Race as a Discriminant of Merit

A Wall Street Journal editorial gets at this as the editors urge the Supreme Court to take up Students for Fair Admissions v Harvard, a case in which Harvard uses race explicitly as a meritorious discriminant for admission.

Harvard personnel actually insist they aren’t discriminating against Americans of Asian descent; they’re merely favoring Americans with black or brown skin. Anyone not chewing the halls’ ivy can see the obvious disingenuousness of that claim; the WSJ‘s editors are entirely correct to push the Court to take up the case.

The larger stakes are whether the Supreme Court will wink as America divides in ways that have proved so destructive in the past.


In America today the principle that drove the civil-rights movement—equality for all—is fast giving way to the view that race must be a dominant factor in every decision from college admission to eligibility for a federal farm program to the makeup of corporate boards to who gets priority for a Covid vaccine.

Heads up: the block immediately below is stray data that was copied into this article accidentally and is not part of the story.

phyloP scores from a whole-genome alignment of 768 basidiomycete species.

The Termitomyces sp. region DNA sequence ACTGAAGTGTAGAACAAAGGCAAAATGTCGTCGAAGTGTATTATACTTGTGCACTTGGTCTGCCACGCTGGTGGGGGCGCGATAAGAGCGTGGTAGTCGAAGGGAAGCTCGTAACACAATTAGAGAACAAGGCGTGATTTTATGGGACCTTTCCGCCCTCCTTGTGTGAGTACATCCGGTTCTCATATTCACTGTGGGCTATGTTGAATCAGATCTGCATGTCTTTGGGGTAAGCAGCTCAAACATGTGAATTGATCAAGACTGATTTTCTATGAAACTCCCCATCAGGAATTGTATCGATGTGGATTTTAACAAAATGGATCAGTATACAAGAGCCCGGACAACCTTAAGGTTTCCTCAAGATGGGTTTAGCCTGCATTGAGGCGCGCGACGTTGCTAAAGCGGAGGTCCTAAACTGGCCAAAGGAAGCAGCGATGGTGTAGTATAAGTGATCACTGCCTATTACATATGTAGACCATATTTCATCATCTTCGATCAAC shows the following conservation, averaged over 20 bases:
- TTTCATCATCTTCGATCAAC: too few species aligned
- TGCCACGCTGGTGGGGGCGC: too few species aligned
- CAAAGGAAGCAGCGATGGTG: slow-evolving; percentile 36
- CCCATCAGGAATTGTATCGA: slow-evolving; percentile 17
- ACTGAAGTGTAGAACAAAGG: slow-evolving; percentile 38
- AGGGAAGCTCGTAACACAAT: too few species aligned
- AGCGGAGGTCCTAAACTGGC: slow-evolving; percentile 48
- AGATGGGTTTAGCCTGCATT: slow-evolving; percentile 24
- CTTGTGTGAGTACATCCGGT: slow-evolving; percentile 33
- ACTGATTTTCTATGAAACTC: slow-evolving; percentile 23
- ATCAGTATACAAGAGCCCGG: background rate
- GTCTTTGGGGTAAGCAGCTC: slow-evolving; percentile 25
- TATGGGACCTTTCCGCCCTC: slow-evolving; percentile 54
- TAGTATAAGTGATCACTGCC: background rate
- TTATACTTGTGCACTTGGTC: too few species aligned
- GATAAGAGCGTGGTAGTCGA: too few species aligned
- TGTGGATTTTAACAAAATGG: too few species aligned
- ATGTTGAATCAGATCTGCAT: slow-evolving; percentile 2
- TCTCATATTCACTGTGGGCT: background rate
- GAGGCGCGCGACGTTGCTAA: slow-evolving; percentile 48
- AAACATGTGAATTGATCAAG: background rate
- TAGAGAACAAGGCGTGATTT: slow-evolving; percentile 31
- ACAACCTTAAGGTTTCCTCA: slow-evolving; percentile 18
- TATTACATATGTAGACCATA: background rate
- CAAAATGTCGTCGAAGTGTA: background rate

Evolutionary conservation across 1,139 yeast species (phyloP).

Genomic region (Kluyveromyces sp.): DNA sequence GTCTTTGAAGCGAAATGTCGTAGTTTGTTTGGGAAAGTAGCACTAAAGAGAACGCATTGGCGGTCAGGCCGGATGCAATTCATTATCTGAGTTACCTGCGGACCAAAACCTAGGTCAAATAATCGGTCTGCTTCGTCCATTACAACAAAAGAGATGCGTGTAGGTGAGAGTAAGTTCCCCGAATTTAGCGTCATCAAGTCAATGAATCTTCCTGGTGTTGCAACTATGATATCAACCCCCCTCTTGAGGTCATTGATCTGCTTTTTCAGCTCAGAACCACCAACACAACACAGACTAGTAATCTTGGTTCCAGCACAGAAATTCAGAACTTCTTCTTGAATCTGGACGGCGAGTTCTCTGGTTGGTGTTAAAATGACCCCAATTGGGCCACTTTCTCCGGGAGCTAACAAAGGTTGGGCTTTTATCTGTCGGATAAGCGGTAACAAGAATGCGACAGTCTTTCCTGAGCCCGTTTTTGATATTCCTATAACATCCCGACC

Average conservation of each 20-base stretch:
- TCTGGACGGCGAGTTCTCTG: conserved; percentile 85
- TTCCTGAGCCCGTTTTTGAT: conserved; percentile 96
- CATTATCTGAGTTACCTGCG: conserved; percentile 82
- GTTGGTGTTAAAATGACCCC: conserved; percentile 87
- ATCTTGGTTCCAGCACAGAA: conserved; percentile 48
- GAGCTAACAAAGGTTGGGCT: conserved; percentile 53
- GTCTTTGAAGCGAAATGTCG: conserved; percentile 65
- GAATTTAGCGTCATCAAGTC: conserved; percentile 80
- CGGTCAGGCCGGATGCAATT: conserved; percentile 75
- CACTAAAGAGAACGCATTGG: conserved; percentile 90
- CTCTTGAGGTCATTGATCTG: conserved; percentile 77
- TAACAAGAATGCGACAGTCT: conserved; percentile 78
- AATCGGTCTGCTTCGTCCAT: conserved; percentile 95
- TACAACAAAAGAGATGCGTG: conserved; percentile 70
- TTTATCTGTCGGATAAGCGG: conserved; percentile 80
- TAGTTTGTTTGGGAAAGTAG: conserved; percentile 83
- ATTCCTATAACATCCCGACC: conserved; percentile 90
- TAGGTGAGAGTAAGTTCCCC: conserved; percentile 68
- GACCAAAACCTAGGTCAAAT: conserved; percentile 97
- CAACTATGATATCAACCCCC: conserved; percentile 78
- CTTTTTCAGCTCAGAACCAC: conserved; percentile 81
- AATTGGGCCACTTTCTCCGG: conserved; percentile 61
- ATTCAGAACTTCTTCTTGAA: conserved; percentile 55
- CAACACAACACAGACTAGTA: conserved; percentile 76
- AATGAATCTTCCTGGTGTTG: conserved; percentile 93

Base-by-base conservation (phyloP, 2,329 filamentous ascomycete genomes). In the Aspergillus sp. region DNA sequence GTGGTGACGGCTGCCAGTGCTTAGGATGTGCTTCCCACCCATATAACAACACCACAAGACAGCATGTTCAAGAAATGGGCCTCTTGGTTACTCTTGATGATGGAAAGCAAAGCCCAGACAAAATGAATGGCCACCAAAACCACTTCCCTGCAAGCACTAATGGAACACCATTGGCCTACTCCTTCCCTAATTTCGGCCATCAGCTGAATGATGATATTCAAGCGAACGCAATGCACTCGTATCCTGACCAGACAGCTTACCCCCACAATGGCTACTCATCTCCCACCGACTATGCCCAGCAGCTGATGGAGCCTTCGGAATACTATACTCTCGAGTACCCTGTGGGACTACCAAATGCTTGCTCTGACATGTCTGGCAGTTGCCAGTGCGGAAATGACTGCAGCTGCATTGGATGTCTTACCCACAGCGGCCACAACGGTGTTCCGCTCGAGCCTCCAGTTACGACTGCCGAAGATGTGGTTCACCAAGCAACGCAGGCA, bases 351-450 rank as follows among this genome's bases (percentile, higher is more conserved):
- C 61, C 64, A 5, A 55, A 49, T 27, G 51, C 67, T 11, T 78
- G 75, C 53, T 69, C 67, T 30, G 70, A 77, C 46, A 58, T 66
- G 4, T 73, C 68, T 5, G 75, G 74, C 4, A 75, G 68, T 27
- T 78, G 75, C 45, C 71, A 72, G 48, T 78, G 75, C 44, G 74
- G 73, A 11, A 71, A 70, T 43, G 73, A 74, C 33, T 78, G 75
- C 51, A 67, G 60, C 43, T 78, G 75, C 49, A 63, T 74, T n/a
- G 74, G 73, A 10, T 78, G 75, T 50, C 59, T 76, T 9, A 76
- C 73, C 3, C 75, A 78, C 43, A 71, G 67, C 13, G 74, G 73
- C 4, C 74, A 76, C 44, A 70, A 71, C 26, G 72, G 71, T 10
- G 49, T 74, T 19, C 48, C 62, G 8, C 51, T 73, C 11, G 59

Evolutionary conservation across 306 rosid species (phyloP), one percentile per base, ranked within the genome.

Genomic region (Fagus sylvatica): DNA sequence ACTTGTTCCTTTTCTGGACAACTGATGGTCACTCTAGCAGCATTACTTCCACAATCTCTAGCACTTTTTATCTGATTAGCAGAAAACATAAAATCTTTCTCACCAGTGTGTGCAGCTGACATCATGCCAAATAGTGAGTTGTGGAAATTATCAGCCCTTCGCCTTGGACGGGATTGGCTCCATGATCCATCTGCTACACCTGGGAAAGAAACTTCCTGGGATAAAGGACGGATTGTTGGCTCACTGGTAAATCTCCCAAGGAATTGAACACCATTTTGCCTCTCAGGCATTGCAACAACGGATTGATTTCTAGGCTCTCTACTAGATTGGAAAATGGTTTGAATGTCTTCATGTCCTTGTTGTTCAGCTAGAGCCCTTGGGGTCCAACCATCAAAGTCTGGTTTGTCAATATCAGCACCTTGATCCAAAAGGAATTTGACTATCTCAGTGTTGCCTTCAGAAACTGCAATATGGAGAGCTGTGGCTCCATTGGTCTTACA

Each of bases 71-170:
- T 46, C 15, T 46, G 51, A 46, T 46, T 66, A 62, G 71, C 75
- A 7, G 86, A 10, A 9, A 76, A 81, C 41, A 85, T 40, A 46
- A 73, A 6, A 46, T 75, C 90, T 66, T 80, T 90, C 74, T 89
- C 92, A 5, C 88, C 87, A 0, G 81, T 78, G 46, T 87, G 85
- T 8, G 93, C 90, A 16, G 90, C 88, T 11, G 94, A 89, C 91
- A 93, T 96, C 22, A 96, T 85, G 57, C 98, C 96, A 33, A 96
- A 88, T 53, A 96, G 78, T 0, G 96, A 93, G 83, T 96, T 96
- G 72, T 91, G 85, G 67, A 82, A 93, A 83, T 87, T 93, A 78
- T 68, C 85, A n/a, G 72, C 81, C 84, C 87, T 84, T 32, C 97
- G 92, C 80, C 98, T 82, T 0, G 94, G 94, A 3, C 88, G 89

But then the editors wander astray.

It is true that the racial discrimination alleged in Harvard isn’t the same as that of the Jim Crow South. In that era federal government intervention was required to break the state-enforced discrimination against black Americans. Race preferences were rooted then in the false claim of African-American inferiority.
No one thinks Harvard is discriminating because of animosity toward Asian-Americans, much less because it believes they are inferior.

The discrimination is so closely related, though, as to be a conjoined Siamese twin of Jim Crow. Harvard management personnel are setting race-based preference in favor of blacks, rather than against them, precisely because those school managers still believe the claim of African-American inferiority; the school’s management personnel still believe[] [blacks] are inferior.

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